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Brother Colm O’Connell: The Godfather of Kenyan Running

BY: Mark Dredge
21 June 2024

Kenya has produced more world class middle- and long-distance runners than any other country, and their dominance all somehow leads back to one man: Brother Colm O’Connell.

The Irish missionary went to Kenya to teach geography at St Patrick’s High School in 1976 as a 28-year old. He was supposed to stay for three months, but he’s been there ever since.

So how did an Irish geography teacher become known as ‘the Godfather of Kenyan Running’? And how did his training approach professionalise running in Kenya and help develop the world’s greatest runners?


At the boys’ boarding school Brother Colm met Peter Foster, who’s brother Brendan had just won a 10,000m Olympic bronze. Peter was volunteering at the school and teaching athletics, using some of his brother’s training methods, and when Peter returned to the UK, Brother Colm took over the coaching. It didn’t matter to him that he didn’t have any experience or training as an athletics coach. In fact, that became his advantage. 

Before Brother Colm started teaching them, he had to learn from them. He observed them running, and structured the training around them, rather than making them work in a way which wasn’t natural to their way of life. 

His foundation came in the values of running, then he would nurture the talent he found, encouraging and motivating them, and guiding them towards success.

He slowed them down, and stopped them from running everything all-out, all the time. He taught them the right exercises and the right approach to training, and why this was important. He developed warm-ups and drills which are still the foundation of distance running. He simplified everything and professionalised the training environment by having his students commit to the gradual, patient processes of training, and instilling the knowledge that success only comes from discipline and hard work.

His students began to win on a national level, but Brother Colm didn’t understand just how good his athletes were until they began to run overseas, and continued to win their races. He realised that what he was doing was working, and that he was training some of the best runners in the world. 

From this foundation came training camps, now for professionals and not students. The athletes ran and lived together, and now there are more than 100 training camps in Kenya based on Brother Colm’s approach, where the structure of the training is familiar with us today: lots of easy miles, running twice a day most days, intervals and fartleks, hill sprints, weekly long runs, regular strength training and flexibility. Pushing the runners hard in the hard sessions, but never so much that they’re depleted for the next day, and encouraging lots of rest and recovery in between.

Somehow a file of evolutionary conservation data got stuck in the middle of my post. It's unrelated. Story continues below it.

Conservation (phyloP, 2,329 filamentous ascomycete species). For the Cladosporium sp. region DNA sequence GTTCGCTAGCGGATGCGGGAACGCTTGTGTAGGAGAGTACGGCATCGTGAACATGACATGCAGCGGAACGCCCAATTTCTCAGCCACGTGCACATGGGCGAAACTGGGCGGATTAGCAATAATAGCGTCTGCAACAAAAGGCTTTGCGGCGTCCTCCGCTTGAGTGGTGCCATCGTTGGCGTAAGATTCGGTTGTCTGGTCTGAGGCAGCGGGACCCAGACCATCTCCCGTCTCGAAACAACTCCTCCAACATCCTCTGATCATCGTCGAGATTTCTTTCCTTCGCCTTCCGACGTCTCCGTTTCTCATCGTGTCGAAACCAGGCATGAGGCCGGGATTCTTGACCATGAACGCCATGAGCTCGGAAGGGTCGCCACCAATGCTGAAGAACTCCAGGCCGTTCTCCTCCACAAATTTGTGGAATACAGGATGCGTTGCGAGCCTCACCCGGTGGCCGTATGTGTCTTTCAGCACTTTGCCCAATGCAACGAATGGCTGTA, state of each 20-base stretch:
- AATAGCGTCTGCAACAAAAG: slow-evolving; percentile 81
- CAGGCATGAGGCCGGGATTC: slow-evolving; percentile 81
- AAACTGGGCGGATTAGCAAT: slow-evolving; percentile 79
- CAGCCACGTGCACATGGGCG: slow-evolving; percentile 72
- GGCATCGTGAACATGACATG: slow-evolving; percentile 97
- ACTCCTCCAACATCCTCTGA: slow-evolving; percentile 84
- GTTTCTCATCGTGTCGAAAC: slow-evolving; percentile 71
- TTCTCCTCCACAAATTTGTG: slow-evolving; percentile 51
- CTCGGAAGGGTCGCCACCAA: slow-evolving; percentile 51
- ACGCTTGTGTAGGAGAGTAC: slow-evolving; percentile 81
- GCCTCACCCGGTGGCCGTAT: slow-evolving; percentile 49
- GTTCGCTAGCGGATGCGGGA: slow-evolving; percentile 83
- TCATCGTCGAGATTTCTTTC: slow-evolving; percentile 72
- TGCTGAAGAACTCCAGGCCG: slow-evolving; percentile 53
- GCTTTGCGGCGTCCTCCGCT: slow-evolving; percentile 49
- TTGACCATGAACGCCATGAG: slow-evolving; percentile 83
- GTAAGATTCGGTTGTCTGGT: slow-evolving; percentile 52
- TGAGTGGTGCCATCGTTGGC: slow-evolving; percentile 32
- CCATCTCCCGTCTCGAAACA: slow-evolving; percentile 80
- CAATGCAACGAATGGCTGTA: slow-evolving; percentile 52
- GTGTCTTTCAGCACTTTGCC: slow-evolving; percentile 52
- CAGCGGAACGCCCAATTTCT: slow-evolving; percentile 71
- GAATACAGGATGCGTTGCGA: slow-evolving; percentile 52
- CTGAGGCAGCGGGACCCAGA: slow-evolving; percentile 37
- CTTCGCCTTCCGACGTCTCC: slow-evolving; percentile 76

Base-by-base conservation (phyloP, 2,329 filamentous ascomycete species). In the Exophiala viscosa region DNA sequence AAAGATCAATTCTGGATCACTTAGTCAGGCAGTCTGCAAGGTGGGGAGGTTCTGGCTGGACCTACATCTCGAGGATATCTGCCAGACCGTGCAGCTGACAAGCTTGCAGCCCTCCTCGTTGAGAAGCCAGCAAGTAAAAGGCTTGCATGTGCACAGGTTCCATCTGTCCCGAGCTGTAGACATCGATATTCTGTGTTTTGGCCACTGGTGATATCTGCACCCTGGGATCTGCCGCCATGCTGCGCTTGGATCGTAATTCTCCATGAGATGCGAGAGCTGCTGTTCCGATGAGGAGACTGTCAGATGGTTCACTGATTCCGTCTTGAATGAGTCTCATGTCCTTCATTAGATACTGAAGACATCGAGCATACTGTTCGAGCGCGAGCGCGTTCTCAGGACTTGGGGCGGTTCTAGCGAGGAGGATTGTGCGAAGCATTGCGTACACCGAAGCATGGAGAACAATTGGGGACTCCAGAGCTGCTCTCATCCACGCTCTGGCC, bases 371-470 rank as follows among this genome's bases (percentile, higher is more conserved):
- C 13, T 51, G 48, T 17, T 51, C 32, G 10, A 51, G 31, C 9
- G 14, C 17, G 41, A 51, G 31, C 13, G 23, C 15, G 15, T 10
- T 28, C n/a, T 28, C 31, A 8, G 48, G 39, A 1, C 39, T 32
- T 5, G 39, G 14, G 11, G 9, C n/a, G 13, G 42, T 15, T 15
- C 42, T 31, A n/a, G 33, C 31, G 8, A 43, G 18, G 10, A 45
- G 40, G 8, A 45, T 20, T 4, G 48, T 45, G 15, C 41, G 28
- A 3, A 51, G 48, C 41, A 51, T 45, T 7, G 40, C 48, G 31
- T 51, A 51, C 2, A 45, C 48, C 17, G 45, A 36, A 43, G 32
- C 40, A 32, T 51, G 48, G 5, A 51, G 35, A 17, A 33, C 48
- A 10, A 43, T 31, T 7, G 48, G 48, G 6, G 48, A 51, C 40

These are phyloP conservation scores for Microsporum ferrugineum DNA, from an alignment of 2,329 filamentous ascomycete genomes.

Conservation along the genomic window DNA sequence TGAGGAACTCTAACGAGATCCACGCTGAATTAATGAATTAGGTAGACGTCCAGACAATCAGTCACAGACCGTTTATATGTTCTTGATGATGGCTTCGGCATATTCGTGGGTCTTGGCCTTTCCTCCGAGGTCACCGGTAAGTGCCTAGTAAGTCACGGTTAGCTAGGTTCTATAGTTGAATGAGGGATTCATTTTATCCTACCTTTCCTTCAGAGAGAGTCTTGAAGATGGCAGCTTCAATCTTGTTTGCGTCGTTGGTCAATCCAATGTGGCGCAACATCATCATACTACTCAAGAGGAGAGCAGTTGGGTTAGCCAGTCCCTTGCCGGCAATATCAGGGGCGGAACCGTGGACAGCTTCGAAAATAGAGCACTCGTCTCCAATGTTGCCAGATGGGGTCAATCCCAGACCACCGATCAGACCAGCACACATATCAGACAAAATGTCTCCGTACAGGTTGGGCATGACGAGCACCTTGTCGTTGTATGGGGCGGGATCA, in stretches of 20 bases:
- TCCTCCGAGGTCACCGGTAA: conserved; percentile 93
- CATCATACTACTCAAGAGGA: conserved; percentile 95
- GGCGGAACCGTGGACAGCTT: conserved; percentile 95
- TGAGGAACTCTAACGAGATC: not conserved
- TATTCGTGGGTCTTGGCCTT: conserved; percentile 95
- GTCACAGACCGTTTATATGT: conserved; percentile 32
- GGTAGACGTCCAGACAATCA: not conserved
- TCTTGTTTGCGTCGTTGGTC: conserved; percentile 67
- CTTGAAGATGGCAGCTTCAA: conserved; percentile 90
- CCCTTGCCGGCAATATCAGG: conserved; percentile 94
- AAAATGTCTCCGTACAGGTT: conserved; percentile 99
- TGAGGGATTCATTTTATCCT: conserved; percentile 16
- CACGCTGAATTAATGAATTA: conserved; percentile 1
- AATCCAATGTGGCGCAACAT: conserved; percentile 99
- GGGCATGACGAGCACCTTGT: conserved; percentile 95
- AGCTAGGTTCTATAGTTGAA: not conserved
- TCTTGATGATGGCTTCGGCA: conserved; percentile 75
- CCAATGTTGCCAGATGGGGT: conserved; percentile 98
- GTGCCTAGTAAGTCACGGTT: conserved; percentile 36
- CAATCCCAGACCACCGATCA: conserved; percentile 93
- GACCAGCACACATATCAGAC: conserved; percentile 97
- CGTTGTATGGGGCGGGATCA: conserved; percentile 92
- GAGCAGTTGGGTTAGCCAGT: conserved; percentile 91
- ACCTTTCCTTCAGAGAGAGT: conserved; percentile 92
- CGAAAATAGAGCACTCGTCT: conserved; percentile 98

These training camps have given incredible successes for Kenyan athletes.


Brother Colm has trained world champions (25, to be exact), world record holders, major marathon winners and Olympic champions.

The first Olympic gold medal from one of his students was Peter Rono’s win over 1,500m at the 1988 Olympics. The following games Matthew Birir won 3,000m gold. Brimin Kipruto won gold in the 3,000m steeplechase in Beijing 2008. But his greatest success is with two of the fastest men to ever run 800m: Wilson Kipketer and David Rudisha. Kipketer broke the 800m world record in 1997, and held it until Rudisha surpassed his time in his Olympic gold winning run at the 2012 Olympic games. Rudisha has held the world record ever since.

In the late 1980s, Brother Colm was also responsible for setting up the first training camp for Kenyan women, making it possible for women to train as runners in a patriarchal society, and enabling the great success that Kenyan women have had. Major marathon winners have come from his training camps, including Mary Keitany and Edna Kiplagat, and at the Rio Olympics in 2016, Vivian Cheruiyot won gold in the 5,000m.

Brother Colm’s success and legacy continues all around Kenya and the world, and now he’s part of a new training partnership with KIPRUN at their 42 HOUSE in Iten.


KIPRUN’s 42 House is set up as a training centre for some of the best local runners, where the athletes get all the help they need in every part of their training.

They also get to be involved in the latest developments in KIPRUN’s shoes and clothing, working with designers, engineers and product managers, to specifically improve and innovate for their needs and the needs of runners around the world.

But it’s not just about running, and there’s a foundation of education, with a focus on career development and financial management, to set them up beyond running. 

As well as the athletes who live and train at 42 House, there is a partnership with two schools in Kenya, one of them St Patrick’s High School which Brother Colm oversees, to work as a pre-professional stepping stone for teenage runners, seeing them through their education and then helping them transition towards running full-time. 

For almost 50 years, Brother Colm has been teaching young runners the values they need to succeed in sport and beyond in, and today that legacy continues, with more future world champions learning what it takes to be the best.



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